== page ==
I want to let you in on a little secret: You don’t have to spend a lot of money to eat and drink well, really well, in the south of France. Usually the Michelin starred establishments garner all the attention, but I am here to tell you that devoted foodies are really missing out on something special if they choose to snub their noses at lesser known country kitchens. I’ve eaten in many restaurants in France over the years and there is simply no substitute for the Mom and Pop operations. This is certainly not meant to be disparaging to restaurants that have worked hard to earn their stars. In fact, ask me about my experiences at one, two, or three starred establishments and I will regale you an entire evening with stories about the incredible attention to detail, the perfectly choreographed presentation of each dish, and the mind blowing service that reaches a level that can only be referred to as intuitive. You’ll hear at least one or two quips about the speed at which a server almost impaled himself on the back of a chair while rushing to light a customer’s cigarette (pre-smoking ban of course), and certainly there will be a mention, or two or three, of the bill.
No, don’t get me wrong, to dine in a starred restaurant is truly a magical experience.
However, there is another experience I much prefer, and I think you will too. Allow me to list several good reasons for driving into the back country and taking a chance on an unknown restaurant.
(1) A sense of discovery.
Anybody can pick up a guide book, dial the telephone, and book a table a month in advance at the latest “in” restaurant. Where’s the adventure in that? Get in your car, drive into the hills, get lost. There’s nothing like discovering a place that no one else, except the locals, knows about.
(2) Meet and greet.
When is the last time you had dinner at a starred restaurant and ended the evening by walking out into the parking lot, drunk, with five of your new best friends so they could pull the cover off the bed of a pick-up and show you the wild boar they shot that morning? I thought so.
It happened to me in January.
Now maybe experiences like that aren’t your cup of tea, but to me, that’s good living.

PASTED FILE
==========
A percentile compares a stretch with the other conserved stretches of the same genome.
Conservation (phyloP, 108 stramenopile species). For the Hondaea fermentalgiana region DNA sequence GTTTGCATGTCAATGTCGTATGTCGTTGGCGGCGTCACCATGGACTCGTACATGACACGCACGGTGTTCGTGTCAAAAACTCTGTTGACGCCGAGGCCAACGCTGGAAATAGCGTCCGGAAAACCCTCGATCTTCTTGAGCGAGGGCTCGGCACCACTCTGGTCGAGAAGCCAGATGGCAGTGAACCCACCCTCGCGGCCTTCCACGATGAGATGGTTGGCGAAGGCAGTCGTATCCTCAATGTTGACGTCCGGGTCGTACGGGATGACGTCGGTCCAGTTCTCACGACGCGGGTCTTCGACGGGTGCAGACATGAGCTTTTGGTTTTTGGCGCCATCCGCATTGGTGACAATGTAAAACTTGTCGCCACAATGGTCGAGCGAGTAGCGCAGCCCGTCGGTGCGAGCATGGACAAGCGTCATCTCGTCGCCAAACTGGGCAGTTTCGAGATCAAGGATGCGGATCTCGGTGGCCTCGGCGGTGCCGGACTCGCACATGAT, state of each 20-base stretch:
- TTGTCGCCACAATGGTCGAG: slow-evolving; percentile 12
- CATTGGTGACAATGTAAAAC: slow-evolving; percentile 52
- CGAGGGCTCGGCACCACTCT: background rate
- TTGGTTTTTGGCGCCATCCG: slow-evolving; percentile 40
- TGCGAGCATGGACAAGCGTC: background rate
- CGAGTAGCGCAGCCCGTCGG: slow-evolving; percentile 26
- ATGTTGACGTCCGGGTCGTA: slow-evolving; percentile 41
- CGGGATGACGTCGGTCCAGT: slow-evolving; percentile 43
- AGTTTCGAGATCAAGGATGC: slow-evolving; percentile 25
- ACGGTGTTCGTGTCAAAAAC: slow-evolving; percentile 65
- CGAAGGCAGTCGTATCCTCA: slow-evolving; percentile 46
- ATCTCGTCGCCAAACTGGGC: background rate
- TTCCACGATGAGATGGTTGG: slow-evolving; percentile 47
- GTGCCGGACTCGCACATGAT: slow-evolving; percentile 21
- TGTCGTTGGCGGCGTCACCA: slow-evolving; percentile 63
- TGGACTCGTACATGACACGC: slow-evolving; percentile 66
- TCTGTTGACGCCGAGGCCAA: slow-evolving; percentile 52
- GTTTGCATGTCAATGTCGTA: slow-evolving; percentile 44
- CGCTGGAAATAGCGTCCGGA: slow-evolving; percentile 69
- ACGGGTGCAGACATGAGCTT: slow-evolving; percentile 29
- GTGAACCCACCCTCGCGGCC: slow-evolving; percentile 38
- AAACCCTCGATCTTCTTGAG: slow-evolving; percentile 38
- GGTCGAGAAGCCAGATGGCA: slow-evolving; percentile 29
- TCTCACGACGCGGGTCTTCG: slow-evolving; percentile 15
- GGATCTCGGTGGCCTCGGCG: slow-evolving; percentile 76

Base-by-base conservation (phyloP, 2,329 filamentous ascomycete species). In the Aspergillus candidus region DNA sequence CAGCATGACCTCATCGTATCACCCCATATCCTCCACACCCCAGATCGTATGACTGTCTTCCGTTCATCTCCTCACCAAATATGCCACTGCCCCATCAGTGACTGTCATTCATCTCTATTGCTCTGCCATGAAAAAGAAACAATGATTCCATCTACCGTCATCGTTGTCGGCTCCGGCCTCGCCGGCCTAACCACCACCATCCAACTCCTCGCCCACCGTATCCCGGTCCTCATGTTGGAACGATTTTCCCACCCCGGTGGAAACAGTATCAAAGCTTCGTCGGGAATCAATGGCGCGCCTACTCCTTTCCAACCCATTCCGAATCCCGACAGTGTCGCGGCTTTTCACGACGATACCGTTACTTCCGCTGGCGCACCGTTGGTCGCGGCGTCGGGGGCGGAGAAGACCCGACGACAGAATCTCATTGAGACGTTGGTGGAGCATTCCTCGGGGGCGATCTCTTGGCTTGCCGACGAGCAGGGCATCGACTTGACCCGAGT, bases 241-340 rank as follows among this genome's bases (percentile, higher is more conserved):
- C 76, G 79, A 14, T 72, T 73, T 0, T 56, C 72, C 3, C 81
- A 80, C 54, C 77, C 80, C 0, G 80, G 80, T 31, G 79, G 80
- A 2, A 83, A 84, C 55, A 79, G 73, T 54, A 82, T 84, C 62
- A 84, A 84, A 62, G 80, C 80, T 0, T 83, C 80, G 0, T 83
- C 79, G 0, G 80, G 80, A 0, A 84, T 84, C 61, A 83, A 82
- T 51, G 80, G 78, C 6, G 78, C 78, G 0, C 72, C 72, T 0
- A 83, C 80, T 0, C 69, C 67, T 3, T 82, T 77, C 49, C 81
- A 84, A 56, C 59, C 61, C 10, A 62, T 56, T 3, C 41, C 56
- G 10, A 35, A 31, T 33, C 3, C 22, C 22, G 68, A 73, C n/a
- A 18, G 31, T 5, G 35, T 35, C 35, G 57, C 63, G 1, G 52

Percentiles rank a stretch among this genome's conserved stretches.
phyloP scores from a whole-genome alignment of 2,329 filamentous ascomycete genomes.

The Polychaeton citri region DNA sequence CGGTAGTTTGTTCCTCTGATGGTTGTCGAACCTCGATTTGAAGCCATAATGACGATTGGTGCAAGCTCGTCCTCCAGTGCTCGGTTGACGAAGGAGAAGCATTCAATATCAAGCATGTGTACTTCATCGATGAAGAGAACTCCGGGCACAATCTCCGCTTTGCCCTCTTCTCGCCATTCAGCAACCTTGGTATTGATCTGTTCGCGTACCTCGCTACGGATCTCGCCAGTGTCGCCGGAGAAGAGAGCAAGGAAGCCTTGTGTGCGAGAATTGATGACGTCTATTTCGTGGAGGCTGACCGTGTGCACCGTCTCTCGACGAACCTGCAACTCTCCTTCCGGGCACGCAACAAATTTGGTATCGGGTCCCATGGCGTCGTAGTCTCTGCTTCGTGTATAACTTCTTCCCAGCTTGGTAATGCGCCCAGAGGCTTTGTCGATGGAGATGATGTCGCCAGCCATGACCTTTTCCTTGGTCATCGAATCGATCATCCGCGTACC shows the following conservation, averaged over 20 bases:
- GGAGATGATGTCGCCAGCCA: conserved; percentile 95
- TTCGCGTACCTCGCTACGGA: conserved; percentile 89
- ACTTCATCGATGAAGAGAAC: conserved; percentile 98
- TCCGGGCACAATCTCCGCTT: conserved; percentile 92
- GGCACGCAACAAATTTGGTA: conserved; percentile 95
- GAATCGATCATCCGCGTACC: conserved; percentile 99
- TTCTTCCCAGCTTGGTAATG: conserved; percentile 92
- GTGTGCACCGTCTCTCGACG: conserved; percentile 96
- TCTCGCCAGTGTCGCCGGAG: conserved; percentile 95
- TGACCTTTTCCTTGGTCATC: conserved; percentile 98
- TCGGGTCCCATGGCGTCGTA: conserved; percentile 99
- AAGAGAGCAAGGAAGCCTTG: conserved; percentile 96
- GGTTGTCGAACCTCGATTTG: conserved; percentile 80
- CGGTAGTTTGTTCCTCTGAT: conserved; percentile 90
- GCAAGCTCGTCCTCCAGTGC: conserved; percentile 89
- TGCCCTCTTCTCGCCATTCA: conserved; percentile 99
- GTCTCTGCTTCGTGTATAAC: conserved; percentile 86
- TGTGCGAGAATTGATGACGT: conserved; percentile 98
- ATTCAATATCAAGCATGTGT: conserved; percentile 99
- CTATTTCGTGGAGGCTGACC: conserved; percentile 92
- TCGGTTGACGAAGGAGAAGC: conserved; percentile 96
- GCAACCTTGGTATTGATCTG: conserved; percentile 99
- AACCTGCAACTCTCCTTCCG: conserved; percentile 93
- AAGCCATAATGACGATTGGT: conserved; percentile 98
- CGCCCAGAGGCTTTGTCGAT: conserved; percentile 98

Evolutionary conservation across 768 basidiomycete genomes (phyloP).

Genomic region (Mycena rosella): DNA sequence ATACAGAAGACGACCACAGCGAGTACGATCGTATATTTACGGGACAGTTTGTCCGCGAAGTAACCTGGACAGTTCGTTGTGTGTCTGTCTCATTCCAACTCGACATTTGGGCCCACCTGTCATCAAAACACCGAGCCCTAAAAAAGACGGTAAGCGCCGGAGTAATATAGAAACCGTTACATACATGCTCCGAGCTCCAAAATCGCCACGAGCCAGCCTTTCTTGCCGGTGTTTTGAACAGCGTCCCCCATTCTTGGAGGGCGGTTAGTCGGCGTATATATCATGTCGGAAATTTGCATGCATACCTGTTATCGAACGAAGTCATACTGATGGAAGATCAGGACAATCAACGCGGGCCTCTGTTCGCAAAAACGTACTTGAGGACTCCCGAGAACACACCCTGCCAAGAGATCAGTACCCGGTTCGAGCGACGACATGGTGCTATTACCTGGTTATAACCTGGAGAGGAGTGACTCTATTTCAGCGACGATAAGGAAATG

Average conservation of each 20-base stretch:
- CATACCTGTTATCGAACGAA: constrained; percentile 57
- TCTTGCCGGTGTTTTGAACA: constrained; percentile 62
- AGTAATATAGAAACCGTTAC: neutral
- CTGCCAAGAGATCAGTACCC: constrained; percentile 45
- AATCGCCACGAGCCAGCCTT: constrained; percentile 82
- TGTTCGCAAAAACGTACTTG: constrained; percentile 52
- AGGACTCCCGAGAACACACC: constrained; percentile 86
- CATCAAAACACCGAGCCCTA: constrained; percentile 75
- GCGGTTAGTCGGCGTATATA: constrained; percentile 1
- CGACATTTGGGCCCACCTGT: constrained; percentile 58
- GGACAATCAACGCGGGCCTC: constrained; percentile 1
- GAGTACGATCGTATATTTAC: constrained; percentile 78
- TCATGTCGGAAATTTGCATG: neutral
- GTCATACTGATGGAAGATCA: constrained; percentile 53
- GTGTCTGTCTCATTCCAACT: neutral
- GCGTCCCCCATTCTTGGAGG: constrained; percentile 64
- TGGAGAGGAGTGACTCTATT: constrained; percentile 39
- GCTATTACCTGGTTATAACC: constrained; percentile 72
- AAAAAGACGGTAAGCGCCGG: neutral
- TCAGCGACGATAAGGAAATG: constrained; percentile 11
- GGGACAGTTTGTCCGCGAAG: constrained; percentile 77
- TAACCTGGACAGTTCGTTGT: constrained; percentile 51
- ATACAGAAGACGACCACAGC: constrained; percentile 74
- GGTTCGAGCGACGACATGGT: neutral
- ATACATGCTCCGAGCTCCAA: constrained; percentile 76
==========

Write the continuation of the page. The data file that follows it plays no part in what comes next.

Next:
(3) Support the village.
Restaurants in small French towns often buy their produce, meats, and wines from local providers. In our global economy that lifestyle is quickly disappearing. Let’s support it while we can.
(4) The food.
Simple, fresh, delicious, and yes, sometimes sublime. Add a nice bottle of local wine and you’ve got the makings for a very pleasant afternoon or evening.
And who knows, you might even end up out in the parking lot yucking it up with your new friends and one very unfortunate wild boar.
Listed below are three restaurants in the Alpes Maritimes behind Nice and Cannes that you’ll never hear of, except here, of course.
Auberge De Courmes
3 Rue des Platanes
Tel. 33 (0)4 93 77 64 70
Fax. 33 (0)4 93 77 65 90
Hidden halfway up a mountainside and known mostly only to locals, the idyllic village of Courmes is the perfect setting for this welcoming country inn and restaurant.
Auberge de Gourdon
Route de Caussols
tel. 33 (0) 4 93 09 69 69
fax. 33 (0) 4 93 77 55 92
Open only for lunch
Comfortable and affordable, this restaurant/bar/tabac below the main village has a friendly atmosphere and a lively clientele. In warm weather try to get a table outside.
Auberge de Caussols
Tel. 33 (0)4 93 09 29 67
You’ll really have to drive into the hills for this one, but it’s well worth it. Simple, country fare at its best.